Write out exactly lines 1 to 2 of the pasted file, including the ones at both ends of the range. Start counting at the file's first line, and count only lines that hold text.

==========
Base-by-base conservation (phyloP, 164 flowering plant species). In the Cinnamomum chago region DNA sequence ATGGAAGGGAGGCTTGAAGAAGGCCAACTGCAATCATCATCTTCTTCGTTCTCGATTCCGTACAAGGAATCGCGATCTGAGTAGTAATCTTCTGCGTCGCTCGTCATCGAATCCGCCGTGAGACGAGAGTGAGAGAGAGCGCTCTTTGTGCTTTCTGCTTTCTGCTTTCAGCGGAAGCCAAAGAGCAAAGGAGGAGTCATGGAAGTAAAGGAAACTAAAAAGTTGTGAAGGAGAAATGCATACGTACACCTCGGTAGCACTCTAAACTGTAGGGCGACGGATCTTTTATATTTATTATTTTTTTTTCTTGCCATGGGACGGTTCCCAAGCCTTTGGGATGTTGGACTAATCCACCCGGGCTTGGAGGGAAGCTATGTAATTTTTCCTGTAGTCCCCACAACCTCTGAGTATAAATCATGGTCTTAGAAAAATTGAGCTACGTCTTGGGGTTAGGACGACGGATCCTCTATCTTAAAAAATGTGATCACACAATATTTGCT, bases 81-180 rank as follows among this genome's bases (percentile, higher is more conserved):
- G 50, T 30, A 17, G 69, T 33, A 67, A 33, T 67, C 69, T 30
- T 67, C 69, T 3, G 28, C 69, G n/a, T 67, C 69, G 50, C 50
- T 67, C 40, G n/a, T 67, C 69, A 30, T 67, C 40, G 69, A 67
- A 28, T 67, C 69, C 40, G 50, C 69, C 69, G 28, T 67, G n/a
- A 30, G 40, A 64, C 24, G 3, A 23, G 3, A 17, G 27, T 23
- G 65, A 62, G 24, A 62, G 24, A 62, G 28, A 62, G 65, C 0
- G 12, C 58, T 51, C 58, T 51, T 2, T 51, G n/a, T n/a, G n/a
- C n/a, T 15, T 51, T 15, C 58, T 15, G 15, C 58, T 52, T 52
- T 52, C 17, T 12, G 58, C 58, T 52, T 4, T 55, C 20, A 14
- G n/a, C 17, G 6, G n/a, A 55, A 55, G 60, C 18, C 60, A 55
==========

Base-by-base conservation (phyloP, 164 flowering plant species). In the Cinnamomum chago region DNA sequence ATGGAAGGGAGGCTTGAAGAAGGCCAACTGCAATCATCATCTTCTTCGTTCTCGATTCCGTACAAGGAATCGCGATCTGAGTAGTAATCTTCTGCGTCGCTCGTCATCGAATCCGCCGTGAGACGAGAGTGAGAGAGAGCGCTCTTTGTGCTTTCTGCTTTCTGCTTTCAGCGGAAGCCAAAGAGCAAAGGAGGAGTCATGGAAGTAAAGGAAACTAAAAAGTTGTGAAGGAGAAATGCATACGTACACCTCGGTAGCACTCTAAACTGTAGGGCGACGGATCTTTTATATTTATTATTTTTTTTTCTTGCCATGGGACGGTTCCCAAGCCTTTGGGATGTTGGACTAATCCACCCGGGCTTGGAGGGAAGCTATGTAATTTTTCCTGTAGTCCCCACAACCTCTGAGTATAAATCATGGTCTTAGAAAAATTGAGCTACGTCTTGGGGTTAGGACGACGGATCCTCTATCTTAAAAAATGTGATCACACAATATTTGCT, bases 81-180 rank as follows among this genome's bases (percentile, higher is more conserved):
- G 50, T 30, A 17, G 69, T 33, A 67, A 33, T 67, C 69, T 30